May 8, 2009

Anyone Care to Defend the ICR?

Posted in Creationism tagged , , , at 1:22 pm by Andrew

I don’t see how any honest Christian can read this mendacious quotemine and not come away with the conclusion that ICR “Staff Science Writer” Brian Thomas either:

a) is not aware that a planet can accumulate a ring system after its formation; or

b) is deliberately lying.

Ordinarily, my vote would be for (b), but considering how stupid their staff lawyer is (let alone their Guy In Charge of Making Stuff Go Down the Memory Hole), I can’t rule out (a).

What I can rule out, however, is any chance these guys give one whit about actual science.

Chris Matthews Goes 1-for-2

Posted in Atheism, Debates tagged , , , at 1:05 pm by Andrew

After nailing Mike Pence for waffling about evolution a few days ago, Chris Matthews falls down on the job in confronting actual creationist Tom Tancredo.

If you’re in a good mood and can stomach creationist nonsense being delivered without question, click through for the video and transcript. This is why I called Matthews’ interview with Pence “his usual Hardball schtick” the other day; it isn’t that Matthews is a friend of good science, it’s that the relishes in trapping politicians in uncomfortable situations. For the Tancredos of the world — unabashed moron creationists — there’s no smoking gun, and Matthews loses interest.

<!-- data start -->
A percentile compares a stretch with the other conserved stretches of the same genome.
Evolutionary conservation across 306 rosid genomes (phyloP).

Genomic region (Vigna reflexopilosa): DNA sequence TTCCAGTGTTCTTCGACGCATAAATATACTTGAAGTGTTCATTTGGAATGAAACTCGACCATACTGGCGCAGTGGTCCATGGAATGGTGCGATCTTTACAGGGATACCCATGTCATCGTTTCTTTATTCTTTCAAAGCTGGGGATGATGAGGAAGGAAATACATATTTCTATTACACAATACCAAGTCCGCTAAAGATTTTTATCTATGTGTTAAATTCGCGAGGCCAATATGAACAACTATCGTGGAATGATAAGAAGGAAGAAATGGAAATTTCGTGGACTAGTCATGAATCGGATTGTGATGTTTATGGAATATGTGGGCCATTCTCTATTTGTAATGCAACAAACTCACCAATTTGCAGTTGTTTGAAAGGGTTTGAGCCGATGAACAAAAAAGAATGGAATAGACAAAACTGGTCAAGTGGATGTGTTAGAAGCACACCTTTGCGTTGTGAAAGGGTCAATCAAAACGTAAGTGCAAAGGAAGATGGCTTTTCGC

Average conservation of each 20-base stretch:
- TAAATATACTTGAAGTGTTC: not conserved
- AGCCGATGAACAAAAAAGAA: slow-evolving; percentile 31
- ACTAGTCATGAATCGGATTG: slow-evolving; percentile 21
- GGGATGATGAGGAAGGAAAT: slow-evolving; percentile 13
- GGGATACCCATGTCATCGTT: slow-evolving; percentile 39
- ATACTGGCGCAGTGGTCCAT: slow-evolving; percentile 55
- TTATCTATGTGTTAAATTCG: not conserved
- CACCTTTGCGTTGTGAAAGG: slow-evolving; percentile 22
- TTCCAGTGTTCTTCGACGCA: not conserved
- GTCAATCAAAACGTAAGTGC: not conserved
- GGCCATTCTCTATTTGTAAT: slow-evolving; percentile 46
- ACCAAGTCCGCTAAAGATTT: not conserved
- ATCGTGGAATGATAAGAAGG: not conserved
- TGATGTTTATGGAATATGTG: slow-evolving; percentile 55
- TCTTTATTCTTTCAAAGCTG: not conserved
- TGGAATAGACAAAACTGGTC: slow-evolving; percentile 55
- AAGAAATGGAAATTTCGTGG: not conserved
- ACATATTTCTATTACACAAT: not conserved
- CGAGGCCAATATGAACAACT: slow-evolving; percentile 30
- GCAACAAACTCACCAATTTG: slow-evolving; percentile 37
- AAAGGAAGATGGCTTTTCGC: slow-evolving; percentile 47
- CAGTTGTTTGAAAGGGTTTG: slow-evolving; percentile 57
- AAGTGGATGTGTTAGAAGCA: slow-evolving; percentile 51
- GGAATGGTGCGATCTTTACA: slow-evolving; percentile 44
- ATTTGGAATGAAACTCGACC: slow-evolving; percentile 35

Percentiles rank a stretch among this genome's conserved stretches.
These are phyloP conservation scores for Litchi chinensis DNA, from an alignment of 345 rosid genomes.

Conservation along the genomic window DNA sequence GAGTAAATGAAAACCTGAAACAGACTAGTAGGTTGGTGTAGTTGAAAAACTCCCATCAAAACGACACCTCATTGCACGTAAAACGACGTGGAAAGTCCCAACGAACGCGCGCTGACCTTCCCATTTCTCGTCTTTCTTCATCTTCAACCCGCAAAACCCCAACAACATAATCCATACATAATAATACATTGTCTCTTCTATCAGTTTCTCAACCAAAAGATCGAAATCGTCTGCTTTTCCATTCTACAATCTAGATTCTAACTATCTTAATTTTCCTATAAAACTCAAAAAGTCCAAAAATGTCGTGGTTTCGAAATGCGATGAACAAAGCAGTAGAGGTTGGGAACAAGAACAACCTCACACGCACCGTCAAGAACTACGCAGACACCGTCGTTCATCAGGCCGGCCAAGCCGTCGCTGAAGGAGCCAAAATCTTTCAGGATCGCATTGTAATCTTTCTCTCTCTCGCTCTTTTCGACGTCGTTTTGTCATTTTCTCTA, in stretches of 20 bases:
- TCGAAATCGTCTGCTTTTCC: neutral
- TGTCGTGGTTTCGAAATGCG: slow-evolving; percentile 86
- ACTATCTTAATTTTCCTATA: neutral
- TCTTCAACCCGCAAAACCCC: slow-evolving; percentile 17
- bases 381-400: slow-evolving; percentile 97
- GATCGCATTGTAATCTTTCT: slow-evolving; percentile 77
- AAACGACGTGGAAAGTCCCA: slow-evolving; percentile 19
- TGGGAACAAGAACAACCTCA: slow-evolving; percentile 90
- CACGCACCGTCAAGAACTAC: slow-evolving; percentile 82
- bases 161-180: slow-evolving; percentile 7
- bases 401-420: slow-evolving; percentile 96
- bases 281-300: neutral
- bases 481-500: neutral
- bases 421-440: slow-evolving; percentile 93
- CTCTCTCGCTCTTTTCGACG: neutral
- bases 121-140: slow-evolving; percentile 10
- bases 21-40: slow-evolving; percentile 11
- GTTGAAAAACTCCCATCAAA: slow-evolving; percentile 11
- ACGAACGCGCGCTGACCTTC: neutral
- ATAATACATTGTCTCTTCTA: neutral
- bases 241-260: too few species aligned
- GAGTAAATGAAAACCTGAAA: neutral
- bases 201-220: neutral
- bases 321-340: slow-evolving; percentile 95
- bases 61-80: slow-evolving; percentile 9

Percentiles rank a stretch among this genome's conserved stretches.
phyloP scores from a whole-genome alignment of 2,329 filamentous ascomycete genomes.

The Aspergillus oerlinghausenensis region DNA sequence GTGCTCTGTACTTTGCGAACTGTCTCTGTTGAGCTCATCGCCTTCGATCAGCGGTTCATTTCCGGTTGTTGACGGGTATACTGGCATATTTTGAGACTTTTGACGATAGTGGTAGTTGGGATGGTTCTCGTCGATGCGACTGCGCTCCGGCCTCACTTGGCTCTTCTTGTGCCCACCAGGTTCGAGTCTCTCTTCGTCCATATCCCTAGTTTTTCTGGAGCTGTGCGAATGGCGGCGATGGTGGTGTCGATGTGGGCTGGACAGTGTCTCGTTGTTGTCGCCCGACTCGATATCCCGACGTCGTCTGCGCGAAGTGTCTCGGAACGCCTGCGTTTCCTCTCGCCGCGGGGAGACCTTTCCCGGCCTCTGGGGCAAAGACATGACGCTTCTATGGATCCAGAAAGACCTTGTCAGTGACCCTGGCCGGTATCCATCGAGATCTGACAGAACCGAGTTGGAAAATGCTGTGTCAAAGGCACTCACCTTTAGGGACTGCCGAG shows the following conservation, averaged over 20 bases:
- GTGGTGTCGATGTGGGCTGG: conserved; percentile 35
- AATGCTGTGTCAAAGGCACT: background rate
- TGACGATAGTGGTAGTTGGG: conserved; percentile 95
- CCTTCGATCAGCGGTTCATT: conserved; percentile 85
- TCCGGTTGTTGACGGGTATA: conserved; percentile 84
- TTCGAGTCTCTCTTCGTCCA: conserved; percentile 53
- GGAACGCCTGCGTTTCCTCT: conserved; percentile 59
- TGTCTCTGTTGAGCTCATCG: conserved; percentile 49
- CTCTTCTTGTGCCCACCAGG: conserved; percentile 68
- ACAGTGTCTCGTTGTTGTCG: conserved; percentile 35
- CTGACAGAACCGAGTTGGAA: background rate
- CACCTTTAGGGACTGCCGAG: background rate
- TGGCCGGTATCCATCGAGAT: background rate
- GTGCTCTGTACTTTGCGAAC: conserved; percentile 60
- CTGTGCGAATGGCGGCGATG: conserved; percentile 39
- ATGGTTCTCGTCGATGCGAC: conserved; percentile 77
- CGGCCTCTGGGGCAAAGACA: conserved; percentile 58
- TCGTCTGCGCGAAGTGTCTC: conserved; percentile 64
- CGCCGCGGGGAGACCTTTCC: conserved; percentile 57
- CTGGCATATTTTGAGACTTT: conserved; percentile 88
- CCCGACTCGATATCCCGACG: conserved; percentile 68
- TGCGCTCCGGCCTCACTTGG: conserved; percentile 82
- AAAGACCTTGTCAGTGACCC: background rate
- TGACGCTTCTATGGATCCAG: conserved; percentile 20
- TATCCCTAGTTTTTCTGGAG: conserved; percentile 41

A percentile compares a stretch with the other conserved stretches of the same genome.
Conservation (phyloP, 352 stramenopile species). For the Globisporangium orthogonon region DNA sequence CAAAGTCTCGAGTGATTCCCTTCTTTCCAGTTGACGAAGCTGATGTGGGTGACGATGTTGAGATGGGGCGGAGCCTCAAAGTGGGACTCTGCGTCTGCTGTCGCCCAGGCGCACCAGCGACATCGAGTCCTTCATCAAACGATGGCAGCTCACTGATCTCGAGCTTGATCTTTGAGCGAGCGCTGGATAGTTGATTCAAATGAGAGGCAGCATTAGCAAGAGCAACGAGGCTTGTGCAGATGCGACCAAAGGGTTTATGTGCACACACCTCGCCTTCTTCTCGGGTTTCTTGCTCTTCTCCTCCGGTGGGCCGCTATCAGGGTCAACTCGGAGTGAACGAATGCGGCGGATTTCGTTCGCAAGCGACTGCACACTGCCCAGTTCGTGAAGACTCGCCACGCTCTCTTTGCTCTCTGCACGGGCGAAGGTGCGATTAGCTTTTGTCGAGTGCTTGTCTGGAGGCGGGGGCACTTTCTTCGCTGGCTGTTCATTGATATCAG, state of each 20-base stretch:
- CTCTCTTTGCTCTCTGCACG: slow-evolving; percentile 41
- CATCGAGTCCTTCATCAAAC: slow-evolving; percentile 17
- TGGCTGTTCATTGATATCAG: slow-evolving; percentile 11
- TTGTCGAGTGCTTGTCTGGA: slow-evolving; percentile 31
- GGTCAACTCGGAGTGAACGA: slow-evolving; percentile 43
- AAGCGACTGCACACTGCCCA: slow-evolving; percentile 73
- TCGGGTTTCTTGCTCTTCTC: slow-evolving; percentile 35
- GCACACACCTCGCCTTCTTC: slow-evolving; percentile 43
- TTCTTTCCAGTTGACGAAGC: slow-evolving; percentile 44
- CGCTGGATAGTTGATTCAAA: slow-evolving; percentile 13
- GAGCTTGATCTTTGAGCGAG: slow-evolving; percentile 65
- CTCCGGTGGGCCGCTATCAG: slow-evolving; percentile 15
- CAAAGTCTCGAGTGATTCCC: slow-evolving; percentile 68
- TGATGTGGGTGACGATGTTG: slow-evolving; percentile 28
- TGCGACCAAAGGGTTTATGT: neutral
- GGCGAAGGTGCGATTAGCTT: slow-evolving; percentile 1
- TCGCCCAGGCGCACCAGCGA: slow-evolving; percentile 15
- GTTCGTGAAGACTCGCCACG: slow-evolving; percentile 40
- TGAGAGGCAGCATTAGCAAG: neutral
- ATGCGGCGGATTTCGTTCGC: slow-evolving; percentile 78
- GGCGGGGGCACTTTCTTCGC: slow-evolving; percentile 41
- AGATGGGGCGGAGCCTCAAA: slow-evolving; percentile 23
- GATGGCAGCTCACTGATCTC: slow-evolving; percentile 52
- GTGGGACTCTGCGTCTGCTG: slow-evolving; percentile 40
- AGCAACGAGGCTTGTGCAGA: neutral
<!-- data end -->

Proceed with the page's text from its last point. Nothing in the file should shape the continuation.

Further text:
HT: Hemant Mehta.

More on Francis Collins: “Mumbo Jumbo”

Posted in Atheism, Creationism tagged , , , , , at 12:55 pm by Andrew

In New Scientist, Andy Coghlan says that Collins’ BioLogos website (which I previously discussed here) “strays into the realms of mumbo-jumbo” in presenting quantum arguments for the existence of God:

But the idea that God can undetectably intervene when he wants to is having your cake and eating it. It disappoints me that such a gifted scientist could make this argument.

The entire (short) article is worth a read.

Taibbi on Fish on Eagleton

Posted in Atheism, Worldview tagged , , , , at 12:48 pm by Andrew

If you’ve already read my take on the ultimate implications of Terry Eagleton’s work, and you’ve migrated on to PZ’s take, then you’re probably ready to check out Matt Taibbi’s.

Money quote:

Like almost all great defenders of religion, Eagleton specializes in putting bunches of words together in ways that sound like linear arguments, but actually make no sense whatsoever. In one speech he takes issue with what he calls the “Yeti” view of faith as espoused by atheists, i.e. the idea that religion is based upon the belief in an object whose existence, like that of the Yeti or the Tooth Fairy, cannot be verified by observation “in the reasonably straightforward way that we can demonstrate the existence of necrophilia or Michael Jackson” (one of a disturbingly high number of Eagleton jokes that nonsensically reference pop culture figures of at best semi-recent vintage).